This year, we have been feeling the effects of a moderate to strong La Niña event, which is essentially the reverse to El Niño. The easterly trade winds strengthen along the Pacific equator resulting in higher than usual upwelling events along the South American west coast. The additional nutrients boost the local marine populations. For weather patterns farther afield, it results in very cold winters in the northern USA and drier conditions in the southern states. A La Niña event can also drive a more active hurricane season as was seen last year. La Niña, which started in 2020, was expected to peak in January and February 2021 but impacts are lingering to May, resulting in a wetter than usual dry season.

The unusually high number of rainy days in this dry season have caught both humans and wildlife by surprise. PHOTO BY ANJANI GANASE -

The history of El Niño/La Niña phenomena has been linked to notable events around the world dating back to pre-historic times. Scientists have been able to track patterns of El Niño stored in chemical records, such as in coral cores. They have been able to date ENSO events all the way back to the last Ice Age. It is theorised that the crop failures in Europe in 1876 and which drove the French revolution may have been related to El Niño. Other crop failures in the 19th century led to one of the biggest famine events that occurred around the world including China, India and Brazil and resulted in the deaths of 30 to 60 million people. As our knowledge of the ENSO grows, scientists have been able to link the ENSO phenomenon to mass fish kills along the South American coast and the crash of the anchovy fisheries in 1972/3 resulting in political unrest and food insecurity. They have also linked it to kelp forest loss in California. In 1982 – 1983, sea lions and seals starved to death and sea birds abandoned their young to fly as far out as they could to find food.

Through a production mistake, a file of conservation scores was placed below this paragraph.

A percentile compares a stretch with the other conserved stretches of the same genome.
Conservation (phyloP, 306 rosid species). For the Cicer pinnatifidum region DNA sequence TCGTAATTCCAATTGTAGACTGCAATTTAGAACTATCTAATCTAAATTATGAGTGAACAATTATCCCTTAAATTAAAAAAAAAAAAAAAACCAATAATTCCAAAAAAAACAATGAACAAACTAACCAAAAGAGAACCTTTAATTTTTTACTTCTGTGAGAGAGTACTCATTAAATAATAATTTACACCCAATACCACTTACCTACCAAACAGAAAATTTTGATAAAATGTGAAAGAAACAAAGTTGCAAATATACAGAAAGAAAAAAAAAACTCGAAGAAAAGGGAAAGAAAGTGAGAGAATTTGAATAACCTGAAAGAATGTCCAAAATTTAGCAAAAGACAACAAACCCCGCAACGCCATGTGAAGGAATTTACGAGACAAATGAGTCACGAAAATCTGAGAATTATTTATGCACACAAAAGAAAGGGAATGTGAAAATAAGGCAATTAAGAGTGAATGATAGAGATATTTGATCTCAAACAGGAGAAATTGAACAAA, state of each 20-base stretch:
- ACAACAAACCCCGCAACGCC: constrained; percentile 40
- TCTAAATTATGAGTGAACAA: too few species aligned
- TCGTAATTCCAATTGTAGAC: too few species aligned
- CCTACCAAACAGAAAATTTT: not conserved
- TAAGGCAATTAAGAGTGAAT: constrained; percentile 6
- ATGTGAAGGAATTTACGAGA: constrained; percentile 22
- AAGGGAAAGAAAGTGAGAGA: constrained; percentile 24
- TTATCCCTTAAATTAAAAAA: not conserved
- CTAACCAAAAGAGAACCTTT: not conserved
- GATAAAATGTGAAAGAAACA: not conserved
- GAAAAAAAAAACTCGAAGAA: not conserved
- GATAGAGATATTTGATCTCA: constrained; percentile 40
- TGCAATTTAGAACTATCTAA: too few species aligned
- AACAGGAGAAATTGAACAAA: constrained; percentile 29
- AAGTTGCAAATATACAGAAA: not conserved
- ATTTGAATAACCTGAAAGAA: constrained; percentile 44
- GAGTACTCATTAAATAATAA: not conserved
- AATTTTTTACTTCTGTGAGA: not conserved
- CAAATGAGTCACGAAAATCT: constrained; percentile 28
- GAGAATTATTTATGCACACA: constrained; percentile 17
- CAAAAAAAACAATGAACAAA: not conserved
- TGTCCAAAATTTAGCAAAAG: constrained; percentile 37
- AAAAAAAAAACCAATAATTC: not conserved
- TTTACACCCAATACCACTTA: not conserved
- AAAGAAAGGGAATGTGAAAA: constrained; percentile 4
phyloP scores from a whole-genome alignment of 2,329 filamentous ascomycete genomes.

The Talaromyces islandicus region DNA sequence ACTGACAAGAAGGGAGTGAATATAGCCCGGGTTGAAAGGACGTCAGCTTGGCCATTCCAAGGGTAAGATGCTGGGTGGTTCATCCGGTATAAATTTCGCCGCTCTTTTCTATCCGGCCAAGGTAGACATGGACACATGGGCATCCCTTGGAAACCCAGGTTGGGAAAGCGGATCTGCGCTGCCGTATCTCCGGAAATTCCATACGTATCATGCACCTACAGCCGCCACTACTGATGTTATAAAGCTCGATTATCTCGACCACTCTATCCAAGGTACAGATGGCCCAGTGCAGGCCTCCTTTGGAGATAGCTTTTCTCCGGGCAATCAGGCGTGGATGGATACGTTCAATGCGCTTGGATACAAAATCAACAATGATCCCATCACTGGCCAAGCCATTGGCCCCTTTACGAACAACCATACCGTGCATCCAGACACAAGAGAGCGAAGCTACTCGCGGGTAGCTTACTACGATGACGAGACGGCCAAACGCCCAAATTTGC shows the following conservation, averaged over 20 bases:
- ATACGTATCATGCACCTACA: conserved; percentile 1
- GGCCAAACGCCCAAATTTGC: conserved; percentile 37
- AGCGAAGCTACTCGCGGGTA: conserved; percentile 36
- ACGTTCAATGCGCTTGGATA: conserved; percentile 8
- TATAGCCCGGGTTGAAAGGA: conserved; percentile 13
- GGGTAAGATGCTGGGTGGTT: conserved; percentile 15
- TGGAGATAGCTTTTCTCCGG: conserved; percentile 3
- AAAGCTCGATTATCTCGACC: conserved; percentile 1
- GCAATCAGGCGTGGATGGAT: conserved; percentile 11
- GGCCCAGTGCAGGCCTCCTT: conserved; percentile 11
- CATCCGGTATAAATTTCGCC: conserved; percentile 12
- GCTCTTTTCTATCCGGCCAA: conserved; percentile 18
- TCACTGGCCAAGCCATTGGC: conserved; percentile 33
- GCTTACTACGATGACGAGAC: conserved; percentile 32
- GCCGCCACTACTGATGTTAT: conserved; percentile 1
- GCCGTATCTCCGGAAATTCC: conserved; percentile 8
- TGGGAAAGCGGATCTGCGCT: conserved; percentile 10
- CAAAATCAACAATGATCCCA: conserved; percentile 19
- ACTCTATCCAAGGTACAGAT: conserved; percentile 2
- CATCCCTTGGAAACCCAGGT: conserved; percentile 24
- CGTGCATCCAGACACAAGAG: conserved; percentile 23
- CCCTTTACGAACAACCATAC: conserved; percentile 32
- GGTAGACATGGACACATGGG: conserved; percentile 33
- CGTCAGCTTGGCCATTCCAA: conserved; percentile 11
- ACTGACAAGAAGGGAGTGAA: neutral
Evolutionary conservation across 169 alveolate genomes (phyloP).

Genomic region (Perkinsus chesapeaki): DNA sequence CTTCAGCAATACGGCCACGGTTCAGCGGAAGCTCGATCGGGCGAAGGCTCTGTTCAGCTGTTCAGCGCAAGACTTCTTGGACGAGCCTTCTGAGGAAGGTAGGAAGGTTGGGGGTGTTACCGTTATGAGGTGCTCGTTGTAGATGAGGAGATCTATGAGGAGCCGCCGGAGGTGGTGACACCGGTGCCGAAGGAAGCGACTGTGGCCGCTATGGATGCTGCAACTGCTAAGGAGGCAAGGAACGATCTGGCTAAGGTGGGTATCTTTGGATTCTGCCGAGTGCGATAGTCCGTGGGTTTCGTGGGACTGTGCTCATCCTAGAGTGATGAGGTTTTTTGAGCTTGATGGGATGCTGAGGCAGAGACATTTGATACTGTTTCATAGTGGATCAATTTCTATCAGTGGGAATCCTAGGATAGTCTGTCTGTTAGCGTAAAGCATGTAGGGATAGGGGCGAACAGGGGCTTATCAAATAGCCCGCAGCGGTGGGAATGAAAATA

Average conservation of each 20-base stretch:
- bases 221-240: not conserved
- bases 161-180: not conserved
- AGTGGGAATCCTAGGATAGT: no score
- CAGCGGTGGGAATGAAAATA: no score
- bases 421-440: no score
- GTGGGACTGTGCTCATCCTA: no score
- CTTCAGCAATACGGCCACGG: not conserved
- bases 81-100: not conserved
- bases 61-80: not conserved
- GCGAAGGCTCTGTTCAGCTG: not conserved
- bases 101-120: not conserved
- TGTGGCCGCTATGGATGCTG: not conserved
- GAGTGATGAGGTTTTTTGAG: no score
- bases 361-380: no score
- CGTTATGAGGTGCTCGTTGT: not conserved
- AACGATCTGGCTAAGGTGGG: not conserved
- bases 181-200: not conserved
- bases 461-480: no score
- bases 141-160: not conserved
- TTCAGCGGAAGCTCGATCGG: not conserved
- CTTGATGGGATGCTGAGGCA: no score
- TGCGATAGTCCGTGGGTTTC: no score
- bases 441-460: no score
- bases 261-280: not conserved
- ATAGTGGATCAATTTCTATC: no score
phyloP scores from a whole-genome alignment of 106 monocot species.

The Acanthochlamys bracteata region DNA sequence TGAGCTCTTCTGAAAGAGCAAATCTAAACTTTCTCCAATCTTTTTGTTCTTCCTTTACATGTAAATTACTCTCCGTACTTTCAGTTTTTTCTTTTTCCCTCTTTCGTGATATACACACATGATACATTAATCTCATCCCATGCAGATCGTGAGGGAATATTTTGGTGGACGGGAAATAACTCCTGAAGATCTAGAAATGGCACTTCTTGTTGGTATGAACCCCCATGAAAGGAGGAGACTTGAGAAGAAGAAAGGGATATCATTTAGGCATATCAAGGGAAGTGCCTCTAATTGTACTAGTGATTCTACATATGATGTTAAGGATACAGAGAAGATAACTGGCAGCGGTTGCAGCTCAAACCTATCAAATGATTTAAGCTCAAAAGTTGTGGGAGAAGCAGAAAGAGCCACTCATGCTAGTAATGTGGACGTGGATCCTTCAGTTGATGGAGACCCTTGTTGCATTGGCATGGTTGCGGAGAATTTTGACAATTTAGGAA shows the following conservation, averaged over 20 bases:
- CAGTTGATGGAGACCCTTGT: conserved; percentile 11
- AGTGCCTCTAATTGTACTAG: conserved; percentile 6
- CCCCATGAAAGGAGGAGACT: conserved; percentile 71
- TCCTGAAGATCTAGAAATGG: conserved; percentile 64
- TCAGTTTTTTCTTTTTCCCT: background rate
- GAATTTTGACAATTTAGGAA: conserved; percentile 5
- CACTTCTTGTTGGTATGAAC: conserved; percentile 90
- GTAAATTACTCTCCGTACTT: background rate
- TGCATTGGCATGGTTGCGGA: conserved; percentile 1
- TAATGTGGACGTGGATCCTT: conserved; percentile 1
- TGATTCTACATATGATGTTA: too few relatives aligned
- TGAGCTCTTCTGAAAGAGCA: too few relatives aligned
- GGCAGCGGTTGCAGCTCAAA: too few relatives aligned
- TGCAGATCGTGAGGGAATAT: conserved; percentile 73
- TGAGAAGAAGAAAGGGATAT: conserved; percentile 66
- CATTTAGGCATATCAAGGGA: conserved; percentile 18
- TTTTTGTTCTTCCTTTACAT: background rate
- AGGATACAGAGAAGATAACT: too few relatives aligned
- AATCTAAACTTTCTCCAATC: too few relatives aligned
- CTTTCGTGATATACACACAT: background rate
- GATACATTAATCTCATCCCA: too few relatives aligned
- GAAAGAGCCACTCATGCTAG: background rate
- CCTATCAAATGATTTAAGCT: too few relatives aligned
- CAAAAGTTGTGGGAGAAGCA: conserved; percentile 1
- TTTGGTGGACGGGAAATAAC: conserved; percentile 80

During the 20th century, we have become good at observing the ENSO events. Scientists have a special interest in the influence of global warming on the ENSO events. In 1998, the ENSO, piggy backing on an already warming ocean, resulted in global mass bleaching of coral reefs around the world. This was the first of many mass bleaching events observed in the following 20 years. Today mass coral bleaching events no longer require an El Niño scenario to cause devastation. However, scientists still do not know how climate change will influence the ENSO. There is the potential for an enhanced effect where the warmer conditions are exacerbated during an ENSO or that the ENSOs themselves will get stronger. Scientists who have tracked 70 El Nino events in the last century have shown an increase in the frequency and strength of the El Niño event since the 1970s. Additionally, scientists are learning that each El Niño event may be unique because of many different ecological impacts, including the deaths off of sea birds and marine life in one area, and the next time, in another area, while bringing rainfall to areas of drought in other locations.

Future scenarios of El Niño and climate change are still being investigated but the likely predictions are more severe weather events, such as higher probability of wildfire in North America. The other theory is that ENSO events in the future may change altogether in response to the shifting oceanic circulation patterns driven by climate change. Considering the significance to agriculture and fisheries which are the lifelines of human populations, it is important that we continue to learn and understand as much as possible about our oceans and atmosphere and learn to adapt as we have done for the entire history of humankind.


"A wetter dry season"